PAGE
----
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Study unlocks the health benefits of a cuppa

Study unlocks the health benefits of a cuppa



From left, Dilmah marketing director Dilhan Fernando, PhD student Shiromani Jayasekera, Distinguished Professor Paul Moughan and Dilmah founder Merrill Fernando enjoy a cup of tea after discussing the results of Ms Jayasekera’s research on the health-giving properties of tea.


Thursday, March 20, 2008
Study unlocks the health benefits of a cuppa


Determining which Ceylon tea has the most health protecting properties – including reducing the risk of stroke, heart failure, cancer and diabetes – has led the Riddet Institute’s Shiromani Jayasekera to a research partnership with Dilmah.

Preliminary research established the chemical composition of antioxidant properties found in Ceylon teas, a project of interest to Dilmah as pickers and packers of Ceylon tea. Information on how altitude, soil type, weather, processing and freshness affected the antioxidants was assessed, adding to the collection of knowledge on existing studies that showed tea flavonoids to have antioxidant and anti-mutagenic activities.

Ms Jayasekera, a PhD student at the Riddet Institute, collected tea samples from Sri Lanka’s main Ceylon tea growing regions over a 12-month period, with the specimens then shipped to the Institute’s home laboratory on Massey University’s Palmerston North campus for further analysis.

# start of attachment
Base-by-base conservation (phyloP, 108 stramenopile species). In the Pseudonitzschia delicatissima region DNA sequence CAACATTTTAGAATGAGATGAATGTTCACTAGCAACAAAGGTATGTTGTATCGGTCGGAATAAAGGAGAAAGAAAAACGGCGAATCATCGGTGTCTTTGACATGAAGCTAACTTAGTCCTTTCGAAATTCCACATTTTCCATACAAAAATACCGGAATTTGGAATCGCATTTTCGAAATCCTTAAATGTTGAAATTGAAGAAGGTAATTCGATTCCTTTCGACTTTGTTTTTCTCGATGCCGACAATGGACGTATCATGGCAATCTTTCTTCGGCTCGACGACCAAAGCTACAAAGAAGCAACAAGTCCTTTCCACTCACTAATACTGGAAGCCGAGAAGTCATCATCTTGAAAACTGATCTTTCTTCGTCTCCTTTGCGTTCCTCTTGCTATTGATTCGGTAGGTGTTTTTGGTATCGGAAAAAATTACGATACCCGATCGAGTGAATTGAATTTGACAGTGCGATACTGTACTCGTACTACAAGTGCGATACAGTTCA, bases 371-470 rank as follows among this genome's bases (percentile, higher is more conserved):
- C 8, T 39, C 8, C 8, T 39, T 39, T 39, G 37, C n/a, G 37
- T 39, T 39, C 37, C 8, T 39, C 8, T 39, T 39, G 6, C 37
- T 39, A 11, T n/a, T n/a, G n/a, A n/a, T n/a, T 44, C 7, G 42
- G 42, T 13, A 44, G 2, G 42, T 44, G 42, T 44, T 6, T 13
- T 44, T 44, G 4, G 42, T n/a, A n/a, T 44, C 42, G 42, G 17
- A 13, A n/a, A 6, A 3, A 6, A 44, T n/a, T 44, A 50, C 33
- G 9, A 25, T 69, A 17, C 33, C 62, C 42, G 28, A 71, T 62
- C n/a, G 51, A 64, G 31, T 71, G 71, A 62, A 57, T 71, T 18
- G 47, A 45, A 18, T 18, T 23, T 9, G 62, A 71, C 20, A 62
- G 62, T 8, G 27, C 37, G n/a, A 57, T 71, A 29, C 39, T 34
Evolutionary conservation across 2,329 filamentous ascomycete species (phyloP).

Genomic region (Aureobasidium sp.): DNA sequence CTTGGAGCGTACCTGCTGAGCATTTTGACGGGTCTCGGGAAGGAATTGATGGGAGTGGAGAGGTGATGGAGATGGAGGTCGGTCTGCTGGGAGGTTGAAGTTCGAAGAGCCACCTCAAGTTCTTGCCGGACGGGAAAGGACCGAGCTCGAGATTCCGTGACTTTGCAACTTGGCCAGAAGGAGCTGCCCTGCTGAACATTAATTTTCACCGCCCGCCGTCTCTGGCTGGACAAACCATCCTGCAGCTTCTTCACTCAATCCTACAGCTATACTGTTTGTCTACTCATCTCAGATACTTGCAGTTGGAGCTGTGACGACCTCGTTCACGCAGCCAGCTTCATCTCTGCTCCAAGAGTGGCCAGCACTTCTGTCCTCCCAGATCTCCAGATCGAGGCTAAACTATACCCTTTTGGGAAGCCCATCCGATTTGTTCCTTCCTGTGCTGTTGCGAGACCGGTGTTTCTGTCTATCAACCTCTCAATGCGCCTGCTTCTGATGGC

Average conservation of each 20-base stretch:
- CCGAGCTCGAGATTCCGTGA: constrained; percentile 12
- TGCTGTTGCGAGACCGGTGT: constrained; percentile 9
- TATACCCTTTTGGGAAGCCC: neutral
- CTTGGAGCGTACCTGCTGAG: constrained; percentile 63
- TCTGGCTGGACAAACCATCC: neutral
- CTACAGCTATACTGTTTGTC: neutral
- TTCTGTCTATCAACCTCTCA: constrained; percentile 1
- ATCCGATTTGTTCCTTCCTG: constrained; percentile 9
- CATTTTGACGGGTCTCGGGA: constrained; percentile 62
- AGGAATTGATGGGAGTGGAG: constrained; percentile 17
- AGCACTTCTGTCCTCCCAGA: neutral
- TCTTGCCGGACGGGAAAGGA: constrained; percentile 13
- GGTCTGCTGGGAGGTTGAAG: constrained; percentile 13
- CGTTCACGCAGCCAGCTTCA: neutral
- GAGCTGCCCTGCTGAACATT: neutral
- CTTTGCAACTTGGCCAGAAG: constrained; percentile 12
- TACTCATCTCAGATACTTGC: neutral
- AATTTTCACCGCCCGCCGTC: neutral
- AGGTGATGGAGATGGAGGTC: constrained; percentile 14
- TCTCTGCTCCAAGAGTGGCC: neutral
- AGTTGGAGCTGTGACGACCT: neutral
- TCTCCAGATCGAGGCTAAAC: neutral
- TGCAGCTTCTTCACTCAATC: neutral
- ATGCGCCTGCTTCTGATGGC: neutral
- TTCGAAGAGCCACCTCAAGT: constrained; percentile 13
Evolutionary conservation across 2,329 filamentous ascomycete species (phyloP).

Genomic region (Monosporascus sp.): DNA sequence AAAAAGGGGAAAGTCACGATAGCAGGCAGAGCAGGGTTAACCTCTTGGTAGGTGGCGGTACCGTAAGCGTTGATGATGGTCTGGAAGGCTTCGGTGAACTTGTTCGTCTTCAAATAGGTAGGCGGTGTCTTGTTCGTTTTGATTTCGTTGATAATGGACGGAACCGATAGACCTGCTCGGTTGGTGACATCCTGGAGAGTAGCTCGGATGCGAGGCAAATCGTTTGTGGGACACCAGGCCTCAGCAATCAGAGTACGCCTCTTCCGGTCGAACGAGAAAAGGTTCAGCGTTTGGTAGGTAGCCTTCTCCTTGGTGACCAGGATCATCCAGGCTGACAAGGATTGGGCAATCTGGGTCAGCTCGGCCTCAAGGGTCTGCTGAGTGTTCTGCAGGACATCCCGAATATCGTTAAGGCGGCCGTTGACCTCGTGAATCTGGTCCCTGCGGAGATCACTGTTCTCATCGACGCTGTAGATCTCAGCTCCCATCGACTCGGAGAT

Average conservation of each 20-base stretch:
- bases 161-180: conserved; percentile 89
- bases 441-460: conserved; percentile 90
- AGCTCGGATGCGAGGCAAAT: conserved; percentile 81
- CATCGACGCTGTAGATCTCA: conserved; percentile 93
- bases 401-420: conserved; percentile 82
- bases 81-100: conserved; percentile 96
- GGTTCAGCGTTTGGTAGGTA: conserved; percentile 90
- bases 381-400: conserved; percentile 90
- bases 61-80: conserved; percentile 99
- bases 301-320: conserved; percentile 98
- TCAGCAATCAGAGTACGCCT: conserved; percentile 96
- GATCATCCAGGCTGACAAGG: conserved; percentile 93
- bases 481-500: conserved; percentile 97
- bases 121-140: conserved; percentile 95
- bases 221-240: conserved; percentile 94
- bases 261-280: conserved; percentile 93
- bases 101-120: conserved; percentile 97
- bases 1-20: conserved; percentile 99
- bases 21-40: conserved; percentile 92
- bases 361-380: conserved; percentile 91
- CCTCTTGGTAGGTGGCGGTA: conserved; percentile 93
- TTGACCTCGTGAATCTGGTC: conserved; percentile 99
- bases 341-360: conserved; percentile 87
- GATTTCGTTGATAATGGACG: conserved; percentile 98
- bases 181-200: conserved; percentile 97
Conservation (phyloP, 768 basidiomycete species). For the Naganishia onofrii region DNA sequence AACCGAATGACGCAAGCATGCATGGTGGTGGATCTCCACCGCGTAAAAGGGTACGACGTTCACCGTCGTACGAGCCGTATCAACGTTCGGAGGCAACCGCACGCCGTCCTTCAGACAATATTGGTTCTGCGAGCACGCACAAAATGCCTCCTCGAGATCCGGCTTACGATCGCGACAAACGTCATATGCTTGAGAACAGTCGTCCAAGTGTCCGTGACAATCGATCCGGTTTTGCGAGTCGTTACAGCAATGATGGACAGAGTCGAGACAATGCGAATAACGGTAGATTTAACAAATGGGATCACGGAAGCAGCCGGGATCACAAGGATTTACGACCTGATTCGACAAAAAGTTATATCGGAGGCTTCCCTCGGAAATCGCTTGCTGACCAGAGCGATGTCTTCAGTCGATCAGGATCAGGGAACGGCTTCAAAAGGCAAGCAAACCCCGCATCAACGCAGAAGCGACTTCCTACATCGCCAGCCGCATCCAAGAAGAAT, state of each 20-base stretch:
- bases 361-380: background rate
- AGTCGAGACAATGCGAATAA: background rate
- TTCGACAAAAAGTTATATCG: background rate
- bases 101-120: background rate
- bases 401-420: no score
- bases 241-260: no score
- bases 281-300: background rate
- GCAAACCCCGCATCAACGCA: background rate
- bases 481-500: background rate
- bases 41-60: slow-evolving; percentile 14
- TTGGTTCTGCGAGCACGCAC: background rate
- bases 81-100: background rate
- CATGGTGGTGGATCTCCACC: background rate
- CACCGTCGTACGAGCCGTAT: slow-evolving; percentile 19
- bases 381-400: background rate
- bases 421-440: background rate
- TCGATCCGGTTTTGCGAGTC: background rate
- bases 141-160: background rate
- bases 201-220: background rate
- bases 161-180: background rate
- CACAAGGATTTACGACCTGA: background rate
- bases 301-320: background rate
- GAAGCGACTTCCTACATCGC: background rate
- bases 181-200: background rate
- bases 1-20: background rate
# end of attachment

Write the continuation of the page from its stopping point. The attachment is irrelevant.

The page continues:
Dilmah marketing director Dilhan Fernando says the research proves that the quality, flavour and composition of tea is affected by many things in the same way wines are affected.

“Dilmah is keen to continue to learn more about the complexity of its teas,” Mr Fernando says, “so it can offer tea drinkers as much information as possible about its health-giving properties.”

Mr Fernando, with Dilmah founder Merrill Fernando, visited Ms Jayasekera at the Riddet Institute in Palmerston North yesterday (Wednesday). Co-director of the Institute Distinguished Professor Paul Moughan says he was pleased to host the Dilmah visitors and share first-hand the findings.

“The Riddet Institute has had a long and productive association with Dilmah. The results of the tea research are so encouraging that it is planned to follow up with in vivo tests in humans next year,” Professor Moughan says.

Note: The Riddet Institute, formerly the Riddet centre, was named as a Government-funded Centre of Research Excellence in 2007, the only institution to receive new CoRE status. The centre was formed in 2003, bringing together talent from Massey, Auckland and Otago universities. The extended partnership now includes Crop & Food and AgResearch. Re-named the Riddet Institute earlier this year, the centre retains its emphasis on the fundamental science that underpins and advances the food industry.


ENDS

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